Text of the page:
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I am trying to have a lean database size, so I thought that if an input, which will always be a string, should be checked for its value type and therefore saved in a specific table that is appropriate with its type. Meaning if an input represents a string, then it should go to a table that saves string, or if an input represents a number, then it go to a table that saves integers or precision numbers. In context, these tables serve the same purpose all together, to save a value corresponding to an input and another table that is related to the input.

My questions are is this a good approach to what I am trying to achieve, and if so, how can I achieve this without complicating my code?

I am currently using .Net framework and entity framework, but I can take out entity framework if needed be. Thanks for all the help.

Edit: I should have mentioned that my application follows a question-answer relationship, where the answer varies in data-type: string, number, datetime, etc.

Edit: Here is what I was thinking: enter image description here

If the input is a string, save it to a table that has a string column; if numerical, save it on a table with int column; if date time, save it on a datetime column.

If the answer needs to be accessed, it will be accessed according to the data type of the answer.

Because of the answer below by Robert Harvey, I realized that I am overcomplicating my design for the sake of saving storage space, and I am using more unnecessary data which will just be against what I was trying to achieve in the first place.

  • Ok. And the question is....? – FrustratedWithFormsDesigner Apr 6 '17 at 16:33
  • What is your actual question? – Philip Kendall Apr 6 '17 at 16:34
  • This still needs more details: what are you doing with these inputs after they are stored in the database? It would be useful if you could sketch out the schemas for your proposal and how it would be accessed. – walpen Apr 6 '17 at 19:33
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If an input represents a string, then it should go to a table that saves string, or if an input represents a number, then it go to a table that saves integers or precision numbers.

Fundamentally, a table represents a collection of entity objects. An "Entity" is simply the representation of a "thing," so a table is a collection of similar things having different properties.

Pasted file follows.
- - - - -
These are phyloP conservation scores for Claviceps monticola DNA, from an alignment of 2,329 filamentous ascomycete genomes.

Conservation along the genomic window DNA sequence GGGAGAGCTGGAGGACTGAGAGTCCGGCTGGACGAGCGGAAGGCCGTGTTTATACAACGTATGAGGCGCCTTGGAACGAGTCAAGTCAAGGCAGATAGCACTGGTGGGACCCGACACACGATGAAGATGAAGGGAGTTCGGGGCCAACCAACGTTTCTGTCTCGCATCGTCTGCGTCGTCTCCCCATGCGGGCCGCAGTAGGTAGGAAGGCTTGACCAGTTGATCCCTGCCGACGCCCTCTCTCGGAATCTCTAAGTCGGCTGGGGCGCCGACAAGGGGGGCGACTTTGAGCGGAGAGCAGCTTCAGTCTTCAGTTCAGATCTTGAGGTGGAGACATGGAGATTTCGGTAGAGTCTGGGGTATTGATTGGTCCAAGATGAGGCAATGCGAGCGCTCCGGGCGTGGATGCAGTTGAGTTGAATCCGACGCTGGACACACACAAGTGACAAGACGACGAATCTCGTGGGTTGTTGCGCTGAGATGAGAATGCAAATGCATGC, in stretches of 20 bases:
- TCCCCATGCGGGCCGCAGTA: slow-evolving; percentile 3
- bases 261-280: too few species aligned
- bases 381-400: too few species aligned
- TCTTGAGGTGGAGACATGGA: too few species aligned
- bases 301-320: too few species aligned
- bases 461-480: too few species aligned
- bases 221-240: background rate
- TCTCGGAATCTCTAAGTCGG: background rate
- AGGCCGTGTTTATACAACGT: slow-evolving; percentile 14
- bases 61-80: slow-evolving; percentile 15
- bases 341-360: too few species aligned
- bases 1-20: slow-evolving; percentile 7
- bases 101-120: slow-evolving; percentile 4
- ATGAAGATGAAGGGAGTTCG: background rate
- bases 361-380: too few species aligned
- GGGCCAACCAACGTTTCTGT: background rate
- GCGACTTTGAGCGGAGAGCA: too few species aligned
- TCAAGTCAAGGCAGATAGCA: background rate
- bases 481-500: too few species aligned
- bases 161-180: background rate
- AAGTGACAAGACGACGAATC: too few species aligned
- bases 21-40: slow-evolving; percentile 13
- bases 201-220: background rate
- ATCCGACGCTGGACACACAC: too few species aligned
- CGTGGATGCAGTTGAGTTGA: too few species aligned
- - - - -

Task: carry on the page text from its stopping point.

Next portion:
For example, a contact manager manages contacts (lists of people and places). So you might have a Contacts table, a Persons table, and a Places table, with tables or keys that relate the records in each table to records in other tables.

Each record in a table represents a single entity instance. So the Persons table contains a Person record for each person you want to represent. While Person is considered a "type," it's not the same kind of type as a string or number. It is a complex type, whereas strings and numbers are simple types.

It's clearer, then, to think of a table as a list of records of a specific complex type, and each record as a list of simple types. So your Person record would contain a string that holds the person's first name, a string that holds the person's last name, a datetime that holds his birth date, and so on.

In Entity Framework, you will have a single class for each table. This class is the code representation of a record in a table in the database. So you will have a Person class that represents a Person record in the database table. This class will contain a property for each field in the table, such as LastName, FirstName and BirthDate.

  • I updated the question. My challenge is how to map an entity to a table whose property might vary in data type. – TambaySaPinas Apr 6 '17 at 17:12
  • Reflecting on your statement single entity instance, I realized that I am over complicating my design. Thank you for your help. – TambaySaPinas Apr 6 '17 at 17:21

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